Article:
CBD: How are reading and writing proficiency connected to oral communication skills?

JM: Studies of reading and writing show that when children develop better oral communication skills, their writing and reading improve drastically. Oral communication is foundational in God’s design. When someone becomes comfortable with the spoken word, the written word resonates more in the soul.

Children’s reading, writing, and oral communication skills improve when they have something interesting to read about, write about, and talk about. I encourage parents to use their kids’ interests as a platform for developing these skills. Speaking for myself, I started to enjoy reading and writing when I developed a passion for a particular subject. I probably shouldn’t admit this, but, if I weren’t a speaker, I probably wouldn’t read and write much. I have to have an outlet for communicating what I discover.

CBD: Delivering a speech in front of a roomful of strangers can be a terrifying experience, especially for shy children. What can parents do to put their kids’ fears to rest and help them become confident communicators?

JM: Public speaking certainly can be terrifying. When people list their fears, “public speaking” is listed more often than death! Fortunately, we can learn a lot from the great communicators about how to overcome fear.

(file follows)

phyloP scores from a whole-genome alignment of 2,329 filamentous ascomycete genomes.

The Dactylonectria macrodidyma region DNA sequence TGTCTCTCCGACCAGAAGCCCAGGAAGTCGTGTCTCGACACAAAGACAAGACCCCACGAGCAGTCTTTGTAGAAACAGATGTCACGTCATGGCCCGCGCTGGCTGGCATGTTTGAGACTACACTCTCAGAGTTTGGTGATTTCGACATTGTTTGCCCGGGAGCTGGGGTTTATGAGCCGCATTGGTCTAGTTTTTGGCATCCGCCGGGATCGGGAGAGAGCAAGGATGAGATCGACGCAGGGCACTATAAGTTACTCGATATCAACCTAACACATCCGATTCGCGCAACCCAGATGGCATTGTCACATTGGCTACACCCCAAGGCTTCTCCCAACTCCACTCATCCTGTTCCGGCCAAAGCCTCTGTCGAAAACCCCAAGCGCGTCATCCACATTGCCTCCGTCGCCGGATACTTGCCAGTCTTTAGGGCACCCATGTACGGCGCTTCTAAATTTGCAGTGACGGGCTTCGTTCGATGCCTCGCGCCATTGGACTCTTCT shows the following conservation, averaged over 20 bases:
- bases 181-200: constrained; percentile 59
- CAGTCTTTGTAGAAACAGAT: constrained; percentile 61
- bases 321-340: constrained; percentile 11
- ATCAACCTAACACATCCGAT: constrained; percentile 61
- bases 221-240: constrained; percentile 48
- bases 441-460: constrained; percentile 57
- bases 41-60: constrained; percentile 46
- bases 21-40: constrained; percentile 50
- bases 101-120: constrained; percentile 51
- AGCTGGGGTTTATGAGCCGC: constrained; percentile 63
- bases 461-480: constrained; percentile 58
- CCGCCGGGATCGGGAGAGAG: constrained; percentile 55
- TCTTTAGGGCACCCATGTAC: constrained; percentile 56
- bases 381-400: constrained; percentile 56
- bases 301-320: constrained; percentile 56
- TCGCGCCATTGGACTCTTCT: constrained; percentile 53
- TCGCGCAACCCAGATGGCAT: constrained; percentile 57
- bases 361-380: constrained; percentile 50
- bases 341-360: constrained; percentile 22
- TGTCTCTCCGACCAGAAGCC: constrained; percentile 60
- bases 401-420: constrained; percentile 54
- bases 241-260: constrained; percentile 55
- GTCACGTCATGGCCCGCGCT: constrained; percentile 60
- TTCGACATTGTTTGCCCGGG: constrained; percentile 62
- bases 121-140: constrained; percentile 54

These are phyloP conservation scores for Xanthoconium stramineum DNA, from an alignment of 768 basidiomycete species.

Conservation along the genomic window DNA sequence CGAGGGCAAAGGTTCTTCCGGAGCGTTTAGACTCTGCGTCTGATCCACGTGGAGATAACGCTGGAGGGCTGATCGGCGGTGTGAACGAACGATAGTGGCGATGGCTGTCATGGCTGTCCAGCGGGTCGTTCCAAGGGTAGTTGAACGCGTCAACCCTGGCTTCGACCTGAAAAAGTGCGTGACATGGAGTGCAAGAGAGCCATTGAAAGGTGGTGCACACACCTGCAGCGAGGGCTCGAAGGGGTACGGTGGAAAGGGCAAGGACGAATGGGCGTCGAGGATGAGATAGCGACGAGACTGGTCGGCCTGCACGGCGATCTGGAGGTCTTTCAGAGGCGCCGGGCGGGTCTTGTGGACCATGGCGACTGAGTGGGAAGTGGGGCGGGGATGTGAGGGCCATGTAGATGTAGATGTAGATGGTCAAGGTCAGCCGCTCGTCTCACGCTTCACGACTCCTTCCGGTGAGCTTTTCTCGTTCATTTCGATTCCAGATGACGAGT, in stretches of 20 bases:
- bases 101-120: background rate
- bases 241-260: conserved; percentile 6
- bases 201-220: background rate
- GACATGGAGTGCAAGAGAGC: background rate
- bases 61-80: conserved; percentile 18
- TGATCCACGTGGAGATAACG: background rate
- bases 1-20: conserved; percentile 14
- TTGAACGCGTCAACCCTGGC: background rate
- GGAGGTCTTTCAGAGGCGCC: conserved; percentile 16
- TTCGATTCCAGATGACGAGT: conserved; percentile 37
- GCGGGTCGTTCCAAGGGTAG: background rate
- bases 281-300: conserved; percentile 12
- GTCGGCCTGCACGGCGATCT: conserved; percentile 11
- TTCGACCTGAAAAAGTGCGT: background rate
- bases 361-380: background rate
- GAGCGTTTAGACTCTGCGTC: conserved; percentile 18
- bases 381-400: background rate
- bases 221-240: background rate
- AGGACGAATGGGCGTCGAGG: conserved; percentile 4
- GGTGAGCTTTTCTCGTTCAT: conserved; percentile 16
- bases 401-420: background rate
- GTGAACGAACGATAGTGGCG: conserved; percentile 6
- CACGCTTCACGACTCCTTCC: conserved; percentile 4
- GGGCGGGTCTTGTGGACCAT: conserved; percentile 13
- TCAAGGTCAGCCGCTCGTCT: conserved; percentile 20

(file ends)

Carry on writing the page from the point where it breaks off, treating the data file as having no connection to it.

From Winston Churchill, I learned that if you have a passion for your message, fear begins to melt away. I encourage my students to only speak on topics they are passionate about. Passion cannot be manufactured—it has to come from the heart. Cultivate the passion first and then work on how to communicate it.

From Ronald Reagan, I learned that there is no such thing as a “crowd.” An audience is a group of individual humans. Imagine that you are conversing rather than speaking, and it seems more natural to you and to the audience. People mocked Reagan because he was a radio announcer and actor, but I believe these vocations gave him an excellent training for public office. Many politicians shout and berate others, which makes them look like lunatics. Reagan never did that. He spoke calmly, with good humor, and made you feel as if you were the only one in the audience. I show videos of his speeches to my students and encourage them to develop that spirit of genuineness.

From Mother Teresa, I learned that people will believe me to the degree that my life proves my message. Mother Teresa got a standing ovation each time she spoke in the United States in spite of her halting, broken English. When speakers act graciously, make sensible points, and give people a way to respond, they will be believed. And as Bert Decker says, you’ve got to be believed to be heard.

From Patrick Henry, I learned that if I have a sense of mission, I can speak boldly to any audience. I teach my students to imagine that they are on a mission to convey vital information desperately needed by the audience. This tends to turn their attention away from their anxieties and toward the audience’s needs.


 

 More Books by Jeff Myers

Secrets of Everyday Leaders: Create Positive Change and Inspire Extraordinary Results, Teaching Kit
Secrets of Everyday Leaders: Create Positive Change and Inspire Extraordinary Results, Teaching Kit
Jeff Myers